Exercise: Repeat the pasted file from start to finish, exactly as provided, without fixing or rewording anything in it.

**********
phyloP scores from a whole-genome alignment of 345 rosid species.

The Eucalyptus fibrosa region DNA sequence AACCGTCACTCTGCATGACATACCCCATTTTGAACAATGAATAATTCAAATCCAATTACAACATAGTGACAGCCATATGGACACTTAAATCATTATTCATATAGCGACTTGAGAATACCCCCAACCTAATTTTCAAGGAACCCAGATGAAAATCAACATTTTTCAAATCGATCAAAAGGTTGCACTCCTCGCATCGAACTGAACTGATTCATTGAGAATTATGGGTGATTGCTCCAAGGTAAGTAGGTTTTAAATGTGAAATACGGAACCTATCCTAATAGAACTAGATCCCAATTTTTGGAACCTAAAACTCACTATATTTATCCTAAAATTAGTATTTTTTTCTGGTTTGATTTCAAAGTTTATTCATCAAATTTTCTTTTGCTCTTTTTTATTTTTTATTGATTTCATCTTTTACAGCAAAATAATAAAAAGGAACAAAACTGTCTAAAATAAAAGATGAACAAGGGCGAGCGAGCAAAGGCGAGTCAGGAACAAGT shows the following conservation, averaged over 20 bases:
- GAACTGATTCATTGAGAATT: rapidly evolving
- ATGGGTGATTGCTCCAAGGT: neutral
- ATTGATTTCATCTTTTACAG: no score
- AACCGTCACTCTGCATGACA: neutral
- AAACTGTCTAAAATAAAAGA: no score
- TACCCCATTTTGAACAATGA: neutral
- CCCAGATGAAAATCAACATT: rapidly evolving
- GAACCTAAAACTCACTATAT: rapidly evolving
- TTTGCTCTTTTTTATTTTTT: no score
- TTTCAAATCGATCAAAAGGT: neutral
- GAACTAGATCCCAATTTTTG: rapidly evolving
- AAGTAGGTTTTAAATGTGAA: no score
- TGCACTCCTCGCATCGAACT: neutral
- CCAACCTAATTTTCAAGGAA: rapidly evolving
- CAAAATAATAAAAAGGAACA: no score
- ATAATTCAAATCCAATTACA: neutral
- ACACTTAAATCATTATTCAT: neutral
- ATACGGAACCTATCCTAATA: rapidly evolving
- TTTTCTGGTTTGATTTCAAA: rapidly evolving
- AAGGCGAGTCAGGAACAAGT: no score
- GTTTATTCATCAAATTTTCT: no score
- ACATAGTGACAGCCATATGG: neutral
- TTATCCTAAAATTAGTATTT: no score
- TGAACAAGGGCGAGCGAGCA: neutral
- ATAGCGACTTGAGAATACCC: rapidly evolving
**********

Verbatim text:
phyloP scores from a whole-genome alignment of 345 rosid species.

The Eucalyptus fibrosa region DNA sequence AACCGTCACTCTGCATGACATACCCCATTTTGAACAATGAATAATTCAAATCCAATTACAACATAGTGACAGCCATATGGACACTTAAATCATTATTCATATAGCGACTTGAGAATACCCCCAACCTAATTTTCAAGGAACCCAGATGAAAATCAACATTTTTCAAATCGATCAAAAGGTTGCACTCCTCGCATCGAACTGAACTGATTCATTGAGAATTATGGGTGATTGCTCCAAGGTAAGTAGGTTTTAAATGTGAAATACGGAACCTATCCTAATAGAACTAGATCCCAATTTTTGGAACCTAAAACTCACTATATTTATCCTAAAATTAGTATTTTTTTCTGGTTTGATTTCAAAGTTTATTCATCAAATTTTCTTTTGCTCTTTTTTATTTTTTATTGATTTCATCTTTTACAGCAAAATAATAAAAAGGAACAAAACTGTCTAAAATAAAAGATGAACAAGGGCGAGCGAGCAAAGGCGAGTCAGGAACAAGT shows the following conservation, averaged over 20 bases:
- GAACTGATTCATTGAGAATT: rapidly evolving
- ATGGGTGATTGCTCCAAGGT: neutral
- ATTGATTTCATCTTTTACAG: no score
- AACCGTCACTCTGCATGACA: neutral
- AAACTGTCTAAAATAAAAGA: no score
- TACCCCATTTTGAACAATGA: neutral
- CCCAGATGAAAATCAACATT: rapidly evolving
- GAACCTAAAACTCACTATAT: rapidly evolving
- TTTGCTCTTTTTTATTTTTT: no score
- TTTCAAATCGATCAAAAGGT: neutral
- GAACTAGATCCCAATTTTTG: rapidly evolving
- AAGTAGGTTTTAAATGTGAA: no score
- TGCACTCCTCGCATCGAACT: neutral
- CCAACCTAATTTTCAAGGAA: rapidly evolving
- CAAAATAATAAAAAGGAACA: no score
- ATAATTCAAATCCAATTACA: neutral
- ACACTTAAATCATTATTCAT: neutral
- ATACGGAACCTATCCTAATA: rapidly evolving
- TTTTCTGGTTTGATTTCAAA: rapidly evolving
- AAGGCGAGTCAGGAACAAGT: no score
- GTTTATTCATCAAATTTTCT: no score
- ACATAGTGACAGCCATATGG: neutral
- TTATCCTAAAATTAGTATTT: no score
- TGAACAAGGGCGAGCGAGCA: neutral
- ATAGCGACTTGAGAATACCC: rapidly evolving